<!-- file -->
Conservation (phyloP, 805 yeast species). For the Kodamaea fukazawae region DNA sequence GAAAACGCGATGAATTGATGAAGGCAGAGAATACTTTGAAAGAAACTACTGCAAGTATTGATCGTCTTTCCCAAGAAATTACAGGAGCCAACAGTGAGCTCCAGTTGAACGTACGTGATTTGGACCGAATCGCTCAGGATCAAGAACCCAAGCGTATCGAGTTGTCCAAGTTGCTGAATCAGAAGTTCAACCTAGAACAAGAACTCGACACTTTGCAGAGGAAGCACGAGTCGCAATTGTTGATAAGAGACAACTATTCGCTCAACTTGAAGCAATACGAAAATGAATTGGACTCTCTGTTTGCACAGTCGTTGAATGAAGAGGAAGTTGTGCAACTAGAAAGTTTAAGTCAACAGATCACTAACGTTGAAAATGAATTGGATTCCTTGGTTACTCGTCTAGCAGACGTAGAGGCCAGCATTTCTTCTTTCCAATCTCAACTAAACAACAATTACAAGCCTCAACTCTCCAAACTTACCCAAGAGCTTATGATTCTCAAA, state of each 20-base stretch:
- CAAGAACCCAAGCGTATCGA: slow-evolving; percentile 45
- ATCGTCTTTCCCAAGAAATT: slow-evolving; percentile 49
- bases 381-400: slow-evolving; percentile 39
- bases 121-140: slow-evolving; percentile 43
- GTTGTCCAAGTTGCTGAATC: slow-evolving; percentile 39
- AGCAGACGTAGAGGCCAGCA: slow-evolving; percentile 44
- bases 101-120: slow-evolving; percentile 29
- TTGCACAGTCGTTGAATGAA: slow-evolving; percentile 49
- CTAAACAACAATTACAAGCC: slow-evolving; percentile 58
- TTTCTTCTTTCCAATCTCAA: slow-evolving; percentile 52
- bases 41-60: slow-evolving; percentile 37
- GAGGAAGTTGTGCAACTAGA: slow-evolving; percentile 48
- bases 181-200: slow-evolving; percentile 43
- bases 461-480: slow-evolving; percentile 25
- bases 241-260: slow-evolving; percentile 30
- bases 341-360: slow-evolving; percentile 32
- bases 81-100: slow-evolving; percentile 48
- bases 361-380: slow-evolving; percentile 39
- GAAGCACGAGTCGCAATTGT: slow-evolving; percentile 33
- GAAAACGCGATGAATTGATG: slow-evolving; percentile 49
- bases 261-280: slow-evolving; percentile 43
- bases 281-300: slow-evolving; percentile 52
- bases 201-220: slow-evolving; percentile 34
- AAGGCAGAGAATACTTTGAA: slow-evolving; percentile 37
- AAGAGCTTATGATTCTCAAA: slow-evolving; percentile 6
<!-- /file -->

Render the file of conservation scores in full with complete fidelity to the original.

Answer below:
Conservation (phyloP, 805 yeast species). For the Kodamaea fukazawae region DNA sequence GAAAACGCGATGAATTGATGAAGGCAGAGAATACTTTGAAAGAAACTACTGCAAGTATTGATCGTCTTTCCCAAGAAATTACAGGAGCCAACAGTGAGCTCCAGTTGAACGTACGTGATTTGGACCGAATCGCTCAGGATCAAGAACCCAAGCGTATCGAGTTGTCCAAGTTGCTGAATCAGAAGTTCAACCTAGAACAAGAACTCGACACTTTGCAGAGGAAGCACGAGTCGCAATTGTTGATAAGAGACAACTATTCGCTCAACTTGAAGCAATACGAAAATGAATTGGACTCTCTGTTTGCACAGTCGTTGAATGAAGAGGAAGTTGTGCAACTAGAAAGTTTAAGTCAACAGATCACTAACGTTGAAAATGAATTGGATTCCTTGGTTACTCGTCTAGCAGACGTAGAGGCCAGCATTTCTTCTTTCCAATCTCAACTAAACAACAATTACAAGCCTCAACTCTCCAAACTTACCCAAGAGCTTATGATTCTCAAA, state of each 20-base stretch:
- CAAGAACCCAAGCGTATCGA: slow-evolving; percentile 45
- ATCGTCTTTCCCAAGAAATT: slow-evolving; percentile 49
- bases 381-400: slow-evolving; percentile 39
- bases 121-140: slow-evolving; percentile 43
- GTTGTCCAAGTTGCTGAATC: slow-evolving; percentile 39
- AGCAGACGTAGAGGCCAGCA: slow-evolving; percentile 44
- bases 101-120: slow-evolving; percentile 29
- TTGCACAGTCGTTGAATGAA: slow-evolving; percentile 49
- CTAAACAACAATTACAAGCC: slow-evolving; percentile 58
- TTTCTTCTTTCCAATCTCAA: slow-evolving; percentile 52
- bases 41-60: slow-evolving; percentile 37
- GAGGAAGTTGTGCAACTAGA: slow-evolving; percentile 48
- bases 181-200: slow-evolving; percentile 43
- bases 461-480: slow-evolving; percentile 25
- bases 241-260: slow-evolving; percentile 30
- bases 341-360: slow-evolving; percentile 32
- bases 81-100: slow-evolving; percentile 48
- bases 361-380: slow-evolving; percentile 39
- GAAGCACGAGTCGCAATTGT: slow-evolving; percentile 33
- GAAAACGCGATGAATTGATG: slow-evolving; percentile 49
- bases 261-280: slow-evolving; percentile 43
- bases 281-300: slow-evolving; percentile 52
- bases 201-220: slow-evolving; percentile 34
- AAGGCAGAGAATACTTTGAA: slow-evolving; percentile 37
- AAGAGCTTATGATTCTCAAA: slow-evolving; percentile 6